I don’t think San Diego rates something this big. This is the Cornfederate version.
The nation gaped at the sight of a military-grade Mine-Resistant Ambush Protected vehicle trundling through Ferguson, but it turns out that was relatively restrained policing.
Relative, that is, to San Diego, where police will use a similar steel behemoth for the city’s schools.
The San Diego Unified School District Police Department has acquired its own vehicle, known as a MRAP, and expect it to be operational by October.
“I can totally see people thinking ‘Oh, my God. Are they going to be rolling armoured vehicles into our schools and what the hell’s going on?’” Captain Joe Florentino told local media.
Police intended to use it to rescue children – be it from rampaging gunmen or natural disasters, he said. “When we have an emergency at a school, we’ve got to get in and save kids…”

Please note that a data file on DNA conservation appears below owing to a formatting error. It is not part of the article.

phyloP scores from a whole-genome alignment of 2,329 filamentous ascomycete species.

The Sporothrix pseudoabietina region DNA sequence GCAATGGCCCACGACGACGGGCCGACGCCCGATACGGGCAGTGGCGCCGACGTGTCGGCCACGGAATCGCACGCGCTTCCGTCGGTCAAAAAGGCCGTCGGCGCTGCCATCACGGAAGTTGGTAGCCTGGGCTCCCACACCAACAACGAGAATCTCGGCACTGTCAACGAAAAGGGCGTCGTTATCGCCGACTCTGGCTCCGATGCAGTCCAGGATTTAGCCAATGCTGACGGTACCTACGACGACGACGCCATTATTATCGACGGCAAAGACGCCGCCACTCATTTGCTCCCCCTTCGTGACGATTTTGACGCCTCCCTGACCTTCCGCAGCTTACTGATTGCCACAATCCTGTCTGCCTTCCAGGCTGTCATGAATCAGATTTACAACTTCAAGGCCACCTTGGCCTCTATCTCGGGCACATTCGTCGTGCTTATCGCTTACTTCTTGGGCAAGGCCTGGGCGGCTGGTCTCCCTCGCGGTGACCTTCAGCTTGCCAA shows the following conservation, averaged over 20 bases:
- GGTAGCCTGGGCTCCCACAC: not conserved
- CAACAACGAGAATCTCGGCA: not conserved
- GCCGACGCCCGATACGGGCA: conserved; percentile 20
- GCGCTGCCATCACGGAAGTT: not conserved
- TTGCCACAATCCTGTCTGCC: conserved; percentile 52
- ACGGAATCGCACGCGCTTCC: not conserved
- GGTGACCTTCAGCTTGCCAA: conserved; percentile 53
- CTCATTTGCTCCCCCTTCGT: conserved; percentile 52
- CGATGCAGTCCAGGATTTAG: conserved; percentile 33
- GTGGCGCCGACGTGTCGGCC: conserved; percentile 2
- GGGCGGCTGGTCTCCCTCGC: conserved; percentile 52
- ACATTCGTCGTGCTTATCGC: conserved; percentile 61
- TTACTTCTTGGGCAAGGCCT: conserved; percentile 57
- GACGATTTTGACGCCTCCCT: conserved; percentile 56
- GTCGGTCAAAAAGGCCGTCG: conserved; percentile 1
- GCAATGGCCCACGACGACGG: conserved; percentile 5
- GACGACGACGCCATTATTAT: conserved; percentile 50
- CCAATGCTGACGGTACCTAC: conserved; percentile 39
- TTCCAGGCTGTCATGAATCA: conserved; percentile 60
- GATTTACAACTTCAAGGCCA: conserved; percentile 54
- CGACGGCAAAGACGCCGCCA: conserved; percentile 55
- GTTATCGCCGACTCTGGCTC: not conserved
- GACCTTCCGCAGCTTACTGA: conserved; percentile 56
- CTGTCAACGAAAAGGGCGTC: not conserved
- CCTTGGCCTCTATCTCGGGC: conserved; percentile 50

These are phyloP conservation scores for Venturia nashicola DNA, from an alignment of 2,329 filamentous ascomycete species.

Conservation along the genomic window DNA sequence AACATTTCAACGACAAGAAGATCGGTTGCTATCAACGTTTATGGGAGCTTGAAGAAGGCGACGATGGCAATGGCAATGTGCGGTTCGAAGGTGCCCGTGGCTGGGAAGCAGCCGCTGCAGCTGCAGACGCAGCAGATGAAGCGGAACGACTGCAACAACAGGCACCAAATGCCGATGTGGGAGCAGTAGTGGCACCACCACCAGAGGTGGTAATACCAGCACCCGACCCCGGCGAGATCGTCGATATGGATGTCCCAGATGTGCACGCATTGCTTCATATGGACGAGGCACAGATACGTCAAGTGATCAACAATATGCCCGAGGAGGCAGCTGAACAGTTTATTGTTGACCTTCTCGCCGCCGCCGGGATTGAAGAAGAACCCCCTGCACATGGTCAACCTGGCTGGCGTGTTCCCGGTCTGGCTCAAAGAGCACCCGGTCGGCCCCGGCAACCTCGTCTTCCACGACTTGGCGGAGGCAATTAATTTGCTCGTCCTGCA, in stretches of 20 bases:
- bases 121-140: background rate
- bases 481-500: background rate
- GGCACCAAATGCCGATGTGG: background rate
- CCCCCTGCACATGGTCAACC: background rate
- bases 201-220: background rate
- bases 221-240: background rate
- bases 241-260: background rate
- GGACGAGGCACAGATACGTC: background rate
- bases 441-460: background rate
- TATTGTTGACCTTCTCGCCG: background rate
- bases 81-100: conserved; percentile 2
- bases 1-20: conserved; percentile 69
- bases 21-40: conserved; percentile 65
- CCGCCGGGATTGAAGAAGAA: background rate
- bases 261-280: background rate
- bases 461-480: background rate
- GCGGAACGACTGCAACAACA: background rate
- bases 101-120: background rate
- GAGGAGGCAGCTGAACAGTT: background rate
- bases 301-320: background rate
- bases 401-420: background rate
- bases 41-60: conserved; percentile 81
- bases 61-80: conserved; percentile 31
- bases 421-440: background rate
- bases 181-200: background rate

San Diego’s school police obtained the MRAP in April and have been busy modifying it at a transportation centre in the east of the city. Details emerged only this week. Critics were not mollified by the fact the district got the vehicle, valued at $700,000, for free.
“We should not have got it in the first place,” Scott Barnett, a unified school district board trustee, told the Guardian on Thursday before a press conference announcing his opposition. “It sends a wrong message, a message contrary to what we are. We’re an educational institution…”
Barnett’s primary concern was not militarisation – “I would not use that term per se” – but utility and cost of use and maintenance. He proposed leasing it to another police force and using the revenue to replace the school district’s 10 ageing patrol cars. “Most of our vehicles are in serious disrepair, and we use them on a daily basis.”
Thrill-seeking, arrested-development coppers playing at class warfare foretell the end of civilization.
Who needs schoolbooks, anyway?